Tag: chaminade

Cecile Chaminade: ‘Marine’, op. 38

Like many of Chaminade’s solo piano works, Marine, op. 38, is in ternary form—the A section being repeated literally before leading to a coda. Gratefully written, it exploits the full range of tone-colour offered by the piano, from the sonorous depth of the bass to glistening arabesques in the upper register.

The title, somewhat vaguely translated as ‘Sea-Piece’, effectively portrays a calm, rolling ocean. Here there is little sense of peril such as that in Ravel’s much more overtly dramatic ‘Une barque sur l’océan’, from Miroirs. The pervasive trochaic rhythmic creates a sense of rise and fall, the low-register bass suggests vast depths of water beneath us, while the pedal-notes lend stability. Of the A section, only one bar abandons the instrument’s lowest octave. Above this, the right hand contains faster-moving broken chord figures and rippling arabesques, little waves splashing on the water’s surface. Only in the coda do things take a more ominous turn, but this threat is short-lived, and clear skies and blue water by and large prevail.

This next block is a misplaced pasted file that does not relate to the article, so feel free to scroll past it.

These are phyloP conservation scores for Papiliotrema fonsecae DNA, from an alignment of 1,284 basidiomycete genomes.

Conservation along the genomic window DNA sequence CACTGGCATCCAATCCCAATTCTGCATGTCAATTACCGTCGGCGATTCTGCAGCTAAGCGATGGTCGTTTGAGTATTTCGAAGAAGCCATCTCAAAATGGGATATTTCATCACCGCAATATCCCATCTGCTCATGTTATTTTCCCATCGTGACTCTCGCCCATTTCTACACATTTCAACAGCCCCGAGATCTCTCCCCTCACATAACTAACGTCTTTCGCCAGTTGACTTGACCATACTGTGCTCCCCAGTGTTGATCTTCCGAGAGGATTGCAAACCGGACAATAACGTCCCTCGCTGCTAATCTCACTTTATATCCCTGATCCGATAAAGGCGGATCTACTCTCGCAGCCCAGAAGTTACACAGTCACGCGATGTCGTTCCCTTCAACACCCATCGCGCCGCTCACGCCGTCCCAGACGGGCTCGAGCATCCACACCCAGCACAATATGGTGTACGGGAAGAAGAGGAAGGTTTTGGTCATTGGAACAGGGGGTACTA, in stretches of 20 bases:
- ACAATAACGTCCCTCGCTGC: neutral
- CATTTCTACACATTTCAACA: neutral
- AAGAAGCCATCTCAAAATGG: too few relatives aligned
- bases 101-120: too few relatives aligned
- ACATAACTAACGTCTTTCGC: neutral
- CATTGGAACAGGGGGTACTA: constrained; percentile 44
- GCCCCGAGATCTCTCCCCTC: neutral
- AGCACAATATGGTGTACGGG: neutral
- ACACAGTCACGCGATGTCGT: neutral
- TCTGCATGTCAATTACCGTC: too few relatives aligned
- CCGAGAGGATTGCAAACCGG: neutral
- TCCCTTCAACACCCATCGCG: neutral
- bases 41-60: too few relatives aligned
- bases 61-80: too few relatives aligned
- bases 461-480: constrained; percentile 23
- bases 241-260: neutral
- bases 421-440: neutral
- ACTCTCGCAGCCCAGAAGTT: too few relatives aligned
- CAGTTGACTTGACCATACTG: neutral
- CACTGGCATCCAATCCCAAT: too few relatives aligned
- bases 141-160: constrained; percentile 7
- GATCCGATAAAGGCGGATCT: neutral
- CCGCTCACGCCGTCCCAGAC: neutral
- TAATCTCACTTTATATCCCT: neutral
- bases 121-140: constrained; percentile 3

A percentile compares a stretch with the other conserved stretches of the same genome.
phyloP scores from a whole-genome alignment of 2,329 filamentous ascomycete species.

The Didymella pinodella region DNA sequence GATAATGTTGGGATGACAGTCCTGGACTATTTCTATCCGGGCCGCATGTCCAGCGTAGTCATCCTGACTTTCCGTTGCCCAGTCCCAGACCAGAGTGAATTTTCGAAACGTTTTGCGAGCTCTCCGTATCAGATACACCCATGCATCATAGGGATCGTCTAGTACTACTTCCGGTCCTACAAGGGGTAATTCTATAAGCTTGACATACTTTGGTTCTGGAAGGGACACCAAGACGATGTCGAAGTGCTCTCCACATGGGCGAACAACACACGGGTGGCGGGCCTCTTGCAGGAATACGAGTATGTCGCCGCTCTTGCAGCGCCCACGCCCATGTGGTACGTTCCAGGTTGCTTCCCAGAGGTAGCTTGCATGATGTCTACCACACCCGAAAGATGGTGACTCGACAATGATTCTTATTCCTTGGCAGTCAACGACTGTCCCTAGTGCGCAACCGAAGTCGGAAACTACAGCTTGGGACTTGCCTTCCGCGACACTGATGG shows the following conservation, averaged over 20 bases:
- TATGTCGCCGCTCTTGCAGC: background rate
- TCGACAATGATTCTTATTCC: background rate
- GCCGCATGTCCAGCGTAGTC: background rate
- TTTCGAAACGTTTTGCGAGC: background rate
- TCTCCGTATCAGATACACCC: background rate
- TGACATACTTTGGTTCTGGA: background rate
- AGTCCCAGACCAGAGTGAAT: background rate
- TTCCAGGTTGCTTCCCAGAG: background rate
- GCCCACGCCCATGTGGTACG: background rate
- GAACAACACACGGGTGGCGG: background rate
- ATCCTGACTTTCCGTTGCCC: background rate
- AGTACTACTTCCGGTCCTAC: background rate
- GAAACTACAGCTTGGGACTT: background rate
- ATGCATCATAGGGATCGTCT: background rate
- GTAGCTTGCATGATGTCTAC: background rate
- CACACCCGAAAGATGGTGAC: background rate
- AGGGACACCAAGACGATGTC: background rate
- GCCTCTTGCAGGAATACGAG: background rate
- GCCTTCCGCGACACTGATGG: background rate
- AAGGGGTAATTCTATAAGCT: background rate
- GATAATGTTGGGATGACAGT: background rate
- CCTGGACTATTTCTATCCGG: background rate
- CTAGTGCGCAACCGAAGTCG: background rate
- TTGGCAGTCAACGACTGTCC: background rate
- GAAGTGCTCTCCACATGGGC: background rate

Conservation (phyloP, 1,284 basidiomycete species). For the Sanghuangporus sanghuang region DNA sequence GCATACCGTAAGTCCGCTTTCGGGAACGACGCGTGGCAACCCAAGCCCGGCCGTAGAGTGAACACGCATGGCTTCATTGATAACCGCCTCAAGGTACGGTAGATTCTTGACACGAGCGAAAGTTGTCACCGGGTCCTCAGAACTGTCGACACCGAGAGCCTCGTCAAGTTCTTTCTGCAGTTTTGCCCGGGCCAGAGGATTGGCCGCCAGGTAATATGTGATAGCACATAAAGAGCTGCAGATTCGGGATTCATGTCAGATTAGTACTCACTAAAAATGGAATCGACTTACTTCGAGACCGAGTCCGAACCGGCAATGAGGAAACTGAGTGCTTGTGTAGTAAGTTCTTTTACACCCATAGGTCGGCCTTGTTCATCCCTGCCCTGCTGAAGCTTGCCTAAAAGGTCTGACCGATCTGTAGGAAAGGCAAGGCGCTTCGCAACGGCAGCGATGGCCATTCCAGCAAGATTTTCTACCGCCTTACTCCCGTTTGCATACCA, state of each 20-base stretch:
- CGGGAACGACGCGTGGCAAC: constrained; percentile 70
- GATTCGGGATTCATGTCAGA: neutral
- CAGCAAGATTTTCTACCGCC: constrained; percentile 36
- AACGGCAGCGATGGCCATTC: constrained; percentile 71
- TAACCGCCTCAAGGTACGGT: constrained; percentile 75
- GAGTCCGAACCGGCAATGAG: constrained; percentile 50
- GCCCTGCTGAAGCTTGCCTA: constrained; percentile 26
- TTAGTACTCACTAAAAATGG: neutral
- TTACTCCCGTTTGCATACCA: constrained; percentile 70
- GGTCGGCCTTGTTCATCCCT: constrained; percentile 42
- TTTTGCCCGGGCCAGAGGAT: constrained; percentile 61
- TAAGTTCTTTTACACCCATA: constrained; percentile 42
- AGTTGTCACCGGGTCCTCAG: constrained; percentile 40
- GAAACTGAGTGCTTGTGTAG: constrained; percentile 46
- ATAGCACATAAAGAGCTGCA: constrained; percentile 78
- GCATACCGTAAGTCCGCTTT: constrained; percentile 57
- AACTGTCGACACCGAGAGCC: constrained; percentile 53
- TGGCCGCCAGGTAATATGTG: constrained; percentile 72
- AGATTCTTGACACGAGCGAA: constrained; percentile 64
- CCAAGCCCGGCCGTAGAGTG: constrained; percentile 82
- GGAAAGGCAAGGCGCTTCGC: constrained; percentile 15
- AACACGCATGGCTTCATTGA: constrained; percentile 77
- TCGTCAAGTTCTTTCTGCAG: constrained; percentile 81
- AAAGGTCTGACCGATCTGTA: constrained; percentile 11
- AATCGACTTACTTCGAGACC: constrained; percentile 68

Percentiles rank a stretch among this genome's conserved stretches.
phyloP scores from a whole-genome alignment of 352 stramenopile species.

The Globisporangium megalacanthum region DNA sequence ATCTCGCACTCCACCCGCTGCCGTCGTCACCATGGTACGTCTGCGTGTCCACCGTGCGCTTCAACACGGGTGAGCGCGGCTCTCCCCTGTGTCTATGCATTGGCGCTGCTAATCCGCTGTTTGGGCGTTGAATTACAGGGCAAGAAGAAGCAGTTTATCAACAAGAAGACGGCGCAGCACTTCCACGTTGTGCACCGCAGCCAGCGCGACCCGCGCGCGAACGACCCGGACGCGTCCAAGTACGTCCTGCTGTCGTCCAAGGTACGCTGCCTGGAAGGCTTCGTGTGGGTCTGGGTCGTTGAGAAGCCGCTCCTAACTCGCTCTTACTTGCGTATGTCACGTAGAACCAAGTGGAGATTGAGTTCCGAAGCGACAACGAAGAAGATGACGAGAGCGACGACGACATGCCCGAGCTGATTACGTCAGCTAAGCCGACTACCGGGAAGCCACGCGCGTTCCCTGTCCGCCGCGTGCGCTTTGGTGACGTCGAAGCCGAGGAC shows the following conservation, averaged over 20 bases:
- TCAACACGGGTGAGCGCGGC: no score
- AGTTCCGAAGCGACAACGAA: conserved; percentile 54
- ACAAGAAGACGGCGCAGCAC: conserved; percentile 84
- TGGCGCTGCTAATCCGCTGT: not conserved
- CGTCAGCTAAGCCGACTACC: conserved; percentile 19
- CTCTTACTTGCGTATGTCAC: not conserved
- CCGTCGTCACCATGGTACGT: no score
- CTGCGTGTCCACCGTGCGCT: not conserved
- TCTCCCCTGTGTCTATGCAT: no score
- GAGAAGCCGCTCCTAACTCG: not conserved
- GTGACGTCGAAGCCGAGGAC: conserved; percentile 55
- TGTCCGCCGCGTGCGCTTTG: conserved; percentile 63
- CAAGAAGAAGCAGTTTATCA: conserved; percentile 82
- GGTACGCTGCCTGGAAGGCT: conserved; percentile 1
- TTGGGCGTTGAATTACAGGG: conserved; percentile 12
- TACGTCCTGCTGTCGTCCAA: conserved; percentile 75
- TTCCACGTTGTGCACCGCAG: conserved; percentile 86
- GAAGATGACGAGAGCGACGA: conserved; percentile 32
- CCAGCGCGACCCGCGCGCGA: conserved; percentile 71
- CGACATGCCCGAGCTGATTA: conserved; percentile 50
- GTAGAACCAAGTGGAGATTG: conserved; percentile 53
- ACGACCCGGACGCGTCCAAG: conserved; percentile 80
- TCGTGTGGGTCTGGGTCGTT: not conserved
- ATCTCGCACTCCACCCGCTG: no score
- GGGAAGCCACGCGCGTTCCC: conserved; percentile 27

Chaminade: Marine, op. 38, bars 1-4

The A section presents the main idea—though it can hardly be called a melody—the right hand elaborating in shorter note-values a rising-and-falling shape in the left hand. The harmony, essentially oscillating I-V7, is underpinned by a tonic pedal until halfway through bar 5, when the move to the dominant, which arrives at bar 7, is initiated. To provide some relief from the I-V harmonic bias, Chaminade makes colouristic use of an (implicit) E𝄬7 chord, sometimes with a diminished fifth, functioning as German/French 6th or Neapolitan 2nd, depending on the prevailing key. First in bar 4, then in bar 8, where it tugs against the dominant pedal in the bass, it occurs again in bar 10, when the bass compromises, and the music briefly drifts towards B𝄬, before sliding chromatically back to the tonic.